Colleges Favor Income-Producing Applicants
Secret #8 Colleges Favor Income-Producing Applicants
For years, colleges and universities have been giving preferential treatment to athletes and to the children of alumni. But in the current economic crunch, this practice has become more critical, for several reasons:
- Colleges rely more than ever before on athletic programs to raise money. The director of development for one college explains it this way, “Every year, a significant number of our biggest contributors determine their contributions based on whether we win our biggest basketball and football games. One alum literally calls me and says, ‘Based on yesterday’s loss, I am cutting my contribution in half.’” That’s crazy. But it does explain why colleges continue to recruit athletes – and to accept athletes whose grades and test scores may be significantly lower than those of other admitted students.
- Colleges continue to give preferential treatment to “legacy” applicants (the children of alumni). The reason? Alumni give more when their kids get admitted. Statistics on this practice are hard to find, but some did appear in a 2008 ABC News article, “Top Colleges Mum on Legacy Admissions.” According to that article, Princeton University usually admits 40 percent of legacy applicants – about four times the admission rate for non-legacy applicants. And Middlebury College usually admits about 48 percent of legacy applicants, versus 18% percent for non-alumni children.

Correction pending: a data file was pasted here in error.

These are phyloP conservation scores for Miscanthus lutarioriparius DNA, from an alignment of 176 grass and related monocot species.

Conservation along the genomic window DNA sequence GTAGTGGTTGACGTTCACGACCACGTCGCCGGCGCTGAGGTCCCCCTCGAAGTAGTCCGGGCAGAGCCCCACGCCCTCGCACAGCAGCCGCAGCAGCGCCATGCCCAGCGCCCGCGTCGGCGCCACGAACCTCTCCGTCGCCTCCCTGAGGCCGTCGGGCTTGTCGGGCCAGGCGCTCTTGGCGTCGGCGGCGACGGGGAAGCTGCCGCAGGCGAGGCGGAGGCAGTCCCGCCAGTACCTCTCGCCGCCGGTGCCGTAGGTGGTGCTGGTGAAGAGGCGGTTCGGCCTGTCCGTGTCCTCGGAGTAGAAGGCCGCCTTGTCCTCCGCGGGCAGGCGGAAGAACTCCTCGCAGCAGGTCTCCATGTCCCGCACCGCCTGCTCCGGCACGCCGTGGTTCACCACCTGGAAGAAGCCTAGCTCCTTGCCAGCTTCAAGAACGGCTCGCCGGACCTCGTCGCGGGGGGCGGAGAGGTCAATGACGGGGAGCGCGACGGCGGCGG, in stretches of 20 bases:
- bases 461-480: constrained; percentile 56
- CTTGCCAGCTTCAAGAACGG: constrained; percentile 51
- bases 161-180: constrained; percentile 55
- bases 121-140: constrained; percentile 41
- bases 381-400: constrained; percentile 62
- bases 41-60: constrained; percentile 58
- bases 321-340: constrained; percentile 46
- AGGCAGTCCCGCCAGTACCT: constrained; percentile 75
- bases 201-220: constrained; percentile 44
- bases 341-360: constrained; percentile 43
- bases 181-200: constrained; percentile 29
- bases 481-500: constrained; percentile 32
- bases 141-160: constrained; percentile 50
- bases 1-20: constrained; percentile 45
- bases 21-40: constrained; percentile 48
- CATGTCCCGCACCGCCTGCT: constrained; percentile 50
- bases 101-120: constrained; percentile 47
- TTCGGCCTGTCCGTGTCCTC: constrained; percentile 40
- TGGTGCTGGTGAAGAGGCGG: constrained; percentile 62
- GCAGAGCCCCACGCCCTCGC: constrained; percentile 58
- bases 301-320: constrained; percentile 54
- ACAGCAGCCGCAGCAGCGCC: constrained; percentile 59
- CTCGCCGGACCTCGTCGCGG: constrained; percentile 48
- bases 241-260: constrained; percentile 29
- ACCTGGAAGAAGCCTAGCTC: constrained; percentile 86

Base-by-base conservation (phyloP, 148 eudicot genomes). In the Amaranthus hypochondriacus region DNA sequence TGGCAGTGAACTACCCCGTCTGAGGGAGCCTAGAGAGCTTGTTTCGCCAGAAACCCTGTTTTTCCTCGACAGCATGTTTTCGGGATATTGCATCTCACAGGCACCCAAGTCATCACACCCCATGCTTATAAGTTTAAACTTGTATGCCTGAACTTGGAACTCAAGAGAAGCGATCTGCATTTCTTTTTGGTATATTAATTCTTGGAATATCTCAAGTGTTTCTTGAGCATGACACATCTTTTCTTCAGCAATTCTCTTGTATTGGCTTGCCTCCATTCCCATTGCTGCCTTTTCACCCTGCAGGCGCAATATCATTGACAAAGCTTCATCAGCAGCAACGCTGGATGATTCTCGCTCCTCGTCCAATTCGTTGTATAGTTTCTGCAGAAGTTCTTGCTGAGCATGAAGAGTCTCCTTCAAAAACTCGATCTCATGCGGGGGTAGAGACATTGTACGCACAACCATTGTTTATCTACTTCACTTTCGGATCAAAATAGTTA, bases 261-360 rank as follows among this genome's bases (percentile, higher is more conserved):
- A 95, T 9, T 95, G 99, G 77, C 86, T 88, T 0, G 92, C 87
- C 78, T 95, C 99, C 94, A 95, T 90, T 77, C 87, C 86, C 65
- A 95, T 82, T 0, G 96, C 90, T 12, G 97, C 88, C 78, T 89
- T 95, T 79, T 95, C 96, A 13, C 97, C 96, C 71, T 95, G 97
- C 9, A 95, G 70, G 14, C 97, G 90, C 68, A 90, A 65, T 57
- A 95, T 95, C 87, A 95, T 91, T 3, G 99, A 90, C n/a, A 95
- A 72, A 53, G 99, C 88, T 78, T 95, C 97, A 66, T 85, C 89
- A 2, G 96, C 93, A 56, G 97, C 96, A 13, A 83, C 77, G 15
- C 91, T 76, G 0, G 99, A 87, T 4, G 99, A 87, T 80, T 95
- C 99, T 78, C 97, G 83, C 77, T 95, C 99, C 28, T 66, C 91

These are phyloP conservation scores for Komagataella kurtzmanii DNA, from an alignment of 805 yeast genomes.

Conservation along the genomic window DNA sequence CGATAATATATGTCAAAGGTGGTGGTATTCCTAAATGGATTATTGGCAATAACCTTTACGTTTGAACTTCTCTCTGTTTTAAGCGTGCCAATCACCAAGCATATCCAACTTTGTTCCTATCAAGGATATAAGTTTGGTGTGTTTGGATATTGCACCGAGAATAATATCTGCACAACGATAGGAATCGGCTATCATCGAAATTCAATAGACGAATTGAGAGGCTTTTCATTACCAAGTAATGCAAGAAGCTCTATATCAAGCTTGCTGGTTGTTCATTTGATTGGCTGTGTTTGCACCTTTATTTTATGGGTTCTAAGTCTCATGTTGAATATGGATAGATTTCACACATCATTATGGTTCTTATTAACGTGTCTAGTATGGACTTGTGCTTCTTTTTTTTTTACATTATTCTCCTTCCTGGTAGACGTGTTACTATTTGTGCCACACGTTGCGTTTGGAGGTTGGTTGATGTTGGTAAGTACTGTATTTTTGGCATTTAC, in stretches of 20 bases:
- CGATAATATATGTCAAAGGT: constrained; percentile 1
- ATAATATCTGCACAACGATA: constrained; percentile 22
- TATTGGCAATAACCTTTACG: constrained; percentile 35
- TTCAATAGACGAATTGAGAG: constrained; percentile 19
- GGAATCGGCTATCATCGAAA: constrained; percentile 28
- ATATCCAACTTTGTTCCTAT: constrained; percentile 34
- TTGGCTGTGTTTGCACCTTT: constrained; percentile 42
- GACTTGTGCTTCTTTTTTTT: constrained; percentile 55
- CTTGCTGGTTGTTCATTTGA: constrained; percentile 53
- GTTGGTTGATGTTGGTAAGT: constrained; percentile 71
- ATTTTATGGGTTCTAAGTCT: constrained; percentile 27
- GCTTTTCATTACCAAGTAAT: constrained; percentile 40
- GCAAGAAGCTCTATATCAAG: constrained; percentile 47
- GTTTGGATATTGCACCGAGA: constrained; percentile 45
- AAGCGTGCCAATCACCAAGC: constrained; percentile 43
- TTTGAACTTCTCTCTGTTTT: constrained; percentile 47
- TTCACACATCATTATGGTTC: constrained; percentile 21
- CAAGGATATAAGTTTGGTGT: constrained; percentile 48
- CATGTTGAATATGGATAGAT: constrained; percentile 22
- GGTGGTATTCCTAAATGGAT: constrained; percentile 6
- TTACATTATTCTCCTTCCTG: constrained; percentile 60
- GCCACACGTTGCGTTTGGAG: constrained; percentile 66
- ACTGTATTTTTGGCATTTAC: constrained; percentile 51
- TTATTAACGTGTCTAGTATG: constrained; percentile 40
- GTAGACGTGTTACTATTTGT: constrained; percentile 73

Colleges and universities continue to court applications from students of color, students whose parents did not attend college, and other under-served groups. But with the current economic problems, they also seem to be “following the money trail” and giving preferential consideration to athletes and legacy students whose presence can generate more income.